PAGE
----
Lebanon has had one of the century’s worst economic crises and has been stuck in a political deadlock without a president since October 2022. The country has lacked political and economic stability in recent years, even before the war. Infrastructure is stretched and an expanded war could have a devastating effect on the already struggling nation.

Lebanon is not in a position to effectively respond to an Israeli invasion or a wider aerial war on its infrastructure,” Salamey said. “Any significant expansion of conflict would be devastating, as the destruction of infrastructure would be difficult to repair or replace. The Lebanese government lacks the resources for reconstruction, and there are few international donors willing to provide the necessary support, unlike the aftermath of the 2006 war.”

The further dissolution of the Lebanese state could have serious repercussions for the region as well, Salamey said, adding that it “could exacerbate existing political and social tensions within Lebanon, making recovery even more challenging”.

“The destruction of Lebanon would produce a state of chaos with armed groups pouring into its territory, hence creating a much more unstable situation [for the Israelis, too],” he said.

Israelis want answers

Should Israel decide to further engage with Lebanon, however, its military and civilian infrastructure could also sustain serious damage. Hezbollah is significantly stronger and better equipped than Hamas and the group has recently unveiled new weapons, including anti-aircraft missiles that have driven Israeli military aircraft out of Lebanese airspace for the first time.

“What is particularly worrisome and significant is that the Israelis seem to have learned absolutely nothing after their past experiences in Lebanon,” Karim Emile Bitar, professor of international relations at University Saint Joseph in Beirut, told Al Jazeera. “The announcement they made yesterday that they are about to wage a total war that would annihilate Hezbollah is at best extraordinarily naive and at worst, it shows amateurism.”

“Hezbollah could inflict serious and significant and even unprecedented damage on Israel,” he added.

Israel invaded Lebanon in 1978 and 1982, where it put west Beirut under siege to drive out Yasser Arafat’s Palestine Liberation Organization (PLO). It occupied south Lebanon from 1985 until the year 2000.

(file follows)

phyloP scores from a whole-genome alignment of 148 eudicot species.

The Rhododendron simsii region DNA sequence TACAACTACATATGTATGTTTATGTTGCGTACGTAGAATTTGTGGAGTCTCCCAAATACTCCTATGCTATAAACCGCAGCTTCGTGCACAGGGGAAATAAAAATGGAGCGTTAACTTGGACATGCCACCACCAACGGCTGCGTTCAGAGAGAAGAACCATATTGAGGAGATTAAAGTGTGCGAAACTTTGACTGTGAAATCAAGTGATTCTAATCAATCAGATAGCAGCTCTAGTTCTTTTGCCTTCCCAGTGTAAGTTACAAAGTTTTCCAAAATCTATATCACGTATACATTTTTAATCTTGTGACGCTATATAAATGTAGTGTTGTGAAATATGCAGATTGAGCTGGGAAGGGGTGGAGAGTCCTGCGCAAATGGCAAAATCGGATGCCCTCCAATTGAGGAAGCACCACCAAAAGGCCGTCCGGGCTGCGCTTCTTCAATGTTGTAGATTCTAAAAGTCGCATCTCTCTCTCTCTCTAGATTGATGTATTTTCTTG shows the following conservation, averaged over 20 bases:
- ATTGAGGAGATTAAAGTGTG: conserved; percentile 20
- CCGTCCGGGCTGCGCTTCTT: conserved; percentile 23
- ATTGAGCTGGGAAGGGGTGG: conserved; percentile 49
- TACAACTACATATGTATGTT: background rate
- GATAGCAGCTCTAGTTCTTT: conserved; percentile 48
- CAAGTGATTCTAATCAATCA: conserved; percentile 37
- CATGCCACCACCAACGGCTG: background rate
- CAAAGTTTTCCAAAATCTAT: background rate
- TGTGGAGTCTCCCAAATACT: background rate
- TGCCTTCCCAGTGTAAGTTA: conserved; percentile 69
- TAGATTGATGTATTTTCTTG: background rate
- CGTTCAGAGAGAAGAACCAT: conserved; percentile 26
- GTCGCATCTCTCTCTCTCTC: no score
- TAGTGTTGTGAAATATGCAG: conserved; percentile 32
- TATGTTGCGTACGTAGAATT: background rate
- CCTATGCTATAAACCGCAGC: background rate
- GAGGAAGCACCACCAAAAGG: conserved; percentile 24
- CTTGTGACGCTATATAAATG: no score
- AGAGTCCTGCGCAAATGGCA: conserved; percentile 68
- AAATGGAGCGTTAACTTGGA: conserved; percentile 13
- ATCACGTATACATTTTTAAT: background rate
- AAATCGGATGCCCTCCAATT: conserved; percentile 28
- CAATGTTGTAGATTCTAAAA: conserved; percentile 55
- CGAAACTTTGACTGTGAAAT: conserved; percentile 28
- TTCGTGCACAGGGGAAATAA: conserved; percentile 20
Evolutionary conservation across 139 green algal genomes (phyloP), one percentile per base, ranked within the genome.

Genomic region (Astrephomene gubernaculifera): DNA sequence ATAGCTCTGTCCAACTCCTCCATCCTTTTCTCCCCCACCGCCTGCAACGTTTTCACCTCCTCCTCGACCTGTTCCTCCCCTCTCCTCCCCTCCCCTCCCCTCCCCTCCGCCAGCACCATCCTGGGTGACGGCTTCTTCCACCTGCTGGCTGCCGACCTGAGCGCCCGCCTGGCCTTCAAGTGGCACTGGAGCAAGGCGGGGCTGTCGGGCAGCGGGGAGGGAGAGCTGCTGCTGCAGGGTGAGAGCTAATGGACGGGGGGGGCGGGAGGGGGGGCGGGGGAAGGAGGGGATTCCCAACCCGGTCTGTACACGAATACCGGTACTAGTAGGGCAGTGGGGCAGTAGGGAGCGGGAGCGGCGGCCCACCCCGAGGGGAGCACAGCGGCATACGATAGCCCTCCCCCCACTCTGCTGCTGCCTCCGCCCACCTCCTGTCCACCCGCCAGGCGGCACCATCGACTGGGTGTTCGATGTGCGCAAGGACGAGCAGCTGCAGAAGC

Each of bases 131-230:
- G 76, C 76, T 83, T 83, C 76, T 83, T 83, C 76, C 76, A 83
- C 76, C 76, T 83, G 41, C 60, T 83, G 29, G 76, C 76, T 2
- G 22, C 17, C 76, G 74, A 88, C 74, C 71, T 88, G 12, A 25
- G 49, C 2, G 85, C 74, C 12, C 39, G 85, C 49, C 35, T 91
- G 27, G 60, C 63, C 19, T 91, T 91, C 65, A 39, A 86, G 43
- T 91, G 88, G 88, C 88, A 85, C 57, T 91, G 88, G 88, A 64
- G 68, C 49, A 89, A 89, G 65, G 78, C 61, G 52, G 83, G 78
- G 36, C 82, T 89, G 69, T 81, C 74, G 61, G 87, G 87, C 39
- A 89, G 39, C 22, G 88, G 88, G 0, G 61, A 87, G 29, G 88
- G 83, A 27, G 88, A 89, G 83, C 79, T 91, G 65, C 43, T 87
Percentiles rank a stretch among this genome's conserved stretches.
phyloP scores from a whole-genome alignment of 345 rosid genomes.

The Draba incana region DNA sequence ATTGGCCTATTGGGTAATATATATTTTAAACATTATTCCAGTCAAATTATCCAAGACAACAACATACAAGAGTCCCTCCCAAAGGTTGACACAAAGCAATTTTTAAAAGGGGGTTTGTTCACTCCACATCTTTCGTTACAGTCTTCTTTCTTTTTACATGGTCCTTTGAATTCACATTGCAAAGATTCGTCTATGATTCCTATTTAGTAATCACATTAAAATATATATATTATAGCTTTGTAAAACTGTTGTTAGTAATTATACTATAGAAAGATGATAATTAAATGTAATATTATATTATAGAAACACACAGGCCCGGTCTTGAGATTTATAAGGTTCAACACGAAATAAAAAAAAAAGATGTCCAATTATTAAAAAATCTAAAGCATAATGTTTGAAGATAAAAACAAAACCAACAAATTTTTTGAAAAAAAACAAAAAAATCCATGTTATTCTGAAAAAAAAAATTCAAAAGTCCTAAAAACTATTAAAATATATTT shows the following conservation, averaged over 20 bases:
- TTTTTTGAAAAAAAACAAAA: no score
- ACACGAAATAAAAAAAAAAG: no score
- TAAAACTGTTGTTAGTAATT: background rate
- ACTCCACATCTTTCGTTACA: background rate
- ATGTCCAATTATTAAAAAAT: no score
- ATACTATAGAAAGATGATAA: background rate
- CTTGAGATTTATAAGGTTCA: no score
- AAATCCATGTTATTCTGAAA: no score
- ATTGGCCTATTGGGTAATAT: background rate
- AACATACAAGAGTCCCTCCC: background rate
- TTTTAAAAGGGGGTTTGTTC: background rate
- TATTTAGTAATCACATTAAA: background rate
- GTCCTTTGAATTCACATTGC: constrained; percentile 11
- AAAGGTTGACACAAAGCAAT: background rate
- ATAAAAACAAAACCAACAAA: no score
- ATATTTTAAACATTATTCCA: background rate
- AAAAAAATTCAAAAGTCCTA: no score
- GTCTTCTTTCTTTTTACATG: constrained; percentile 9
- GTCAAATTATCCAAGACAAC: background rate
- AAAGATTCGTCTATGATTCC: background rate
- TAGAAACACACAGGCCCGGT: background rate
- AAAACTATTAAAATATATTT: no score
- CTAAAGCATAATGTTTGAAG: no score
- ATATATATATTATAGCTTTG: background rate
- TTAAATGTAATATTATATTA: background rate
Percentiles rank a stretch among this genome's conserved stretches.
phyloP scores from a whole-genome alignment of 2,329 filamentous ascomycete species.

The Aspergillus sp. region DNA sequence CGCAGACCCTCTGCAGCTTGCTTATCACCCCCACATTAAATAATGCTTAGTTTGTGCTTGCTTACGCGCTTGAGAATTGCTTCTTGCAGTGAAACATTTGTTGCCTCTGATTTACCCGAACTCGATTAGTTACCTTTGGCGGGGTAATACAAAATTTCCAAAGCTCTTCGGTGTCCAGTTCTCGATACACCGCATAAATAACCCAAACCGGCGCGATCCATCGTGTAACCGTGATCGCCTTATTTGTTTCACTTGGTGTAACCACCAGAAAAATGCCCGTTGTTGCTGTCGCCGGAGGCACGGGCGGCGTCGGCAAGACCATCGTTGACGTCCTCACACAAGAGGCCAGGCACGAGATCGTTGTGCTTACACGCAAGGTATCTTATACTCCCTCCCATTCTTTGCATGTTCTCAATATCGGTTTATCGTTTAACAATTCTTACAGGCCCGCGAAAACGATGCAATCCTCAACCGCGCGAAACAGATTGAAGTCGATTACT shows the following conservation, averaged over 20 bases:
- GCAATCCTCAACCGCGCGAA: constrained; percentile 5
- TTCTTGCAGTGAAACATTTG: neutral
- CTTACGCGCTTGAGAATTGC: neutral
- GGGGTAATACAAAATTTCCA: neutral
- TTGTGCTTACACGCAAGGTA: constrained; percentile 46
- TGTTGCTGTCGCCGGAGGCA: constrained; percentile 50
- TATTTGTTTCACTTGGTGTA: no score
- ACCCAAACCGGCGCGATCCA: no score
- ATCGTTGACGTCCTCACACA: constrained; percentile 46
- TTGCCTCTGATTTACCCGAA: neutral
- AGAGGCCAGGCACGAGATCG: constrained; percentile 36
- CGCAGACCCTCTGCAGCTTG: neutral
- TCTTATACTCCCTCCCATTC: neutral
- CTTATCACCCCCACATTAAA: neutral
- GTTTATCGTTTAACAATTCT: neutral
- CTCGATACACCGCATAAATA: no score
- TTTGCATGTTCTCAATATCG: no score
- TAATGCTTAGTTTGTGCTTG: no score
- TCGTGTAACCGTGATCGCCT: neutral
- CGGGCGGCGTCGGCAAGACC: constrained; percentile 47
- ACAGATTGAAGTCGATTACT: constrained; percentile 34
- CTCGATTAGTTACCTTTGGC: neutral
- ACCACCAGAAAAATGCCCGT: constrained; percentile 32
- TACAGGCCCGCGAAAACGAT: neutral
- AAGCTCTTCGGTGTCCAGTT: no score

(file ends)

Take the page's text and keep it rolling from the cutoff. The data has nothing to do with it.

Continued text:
While Israel’s military establishment seems to be aware of Hezbollah’s capability, many in Israel, including far-right ministers like Itamar Ben-Gvir and Bezalel Smotrich, are pushing for military solutions over diplomacy. Smotrich in particular has even floated the idea of reoccupying south Lebanon, though Lurie-Pardes said that “only the extreme right/radical fringe … would want to conquer Lebanon”.

There is a widespread belief that Israel would need a ceasefire in Gaza to be able to turn its full focus towards Lebanon, but Lurie-Pardes said that operating on two fronts is not outside the realms of possibility.

“Israel can handle another front,” he said. “The human and financial cost would be immense, but they could do it.”

Inside Israel, political pressure is mounting on politicians as the school year approaches and residents in the north want to return home. There’s a growing view from the Israeli side of the border that they will not be able to live in security as long as Hezbollah operates nearby.

“The public wants it both ways,” Lurie-Pardes said. “They want to feel secure in the north and they want to see a military action that will make that happen.”

“People want to see that answered. However, they also understand that Hezbollah is more powerful than Hamas and has more complex weaponry.”

What is clear is that an expanded war will have few winners. Israel has struggled to achieve its stated goal of eradicating Hamas over the last eight months, and Hezbollah has far more capabilities than the Palestinian group. And while Israel could do serious damage to Lebanon it could also lead to unforeseen long-term repercussions, as has happened in the past.

“In 1982, the Israelis wanted to do away with the PLO and succeeded, but it led to the birth of Hezbollah – a movement much more radical and more organised than Fatah,” Bitar said. “The same scenario could happen all over again.”

Source: Al Jazeera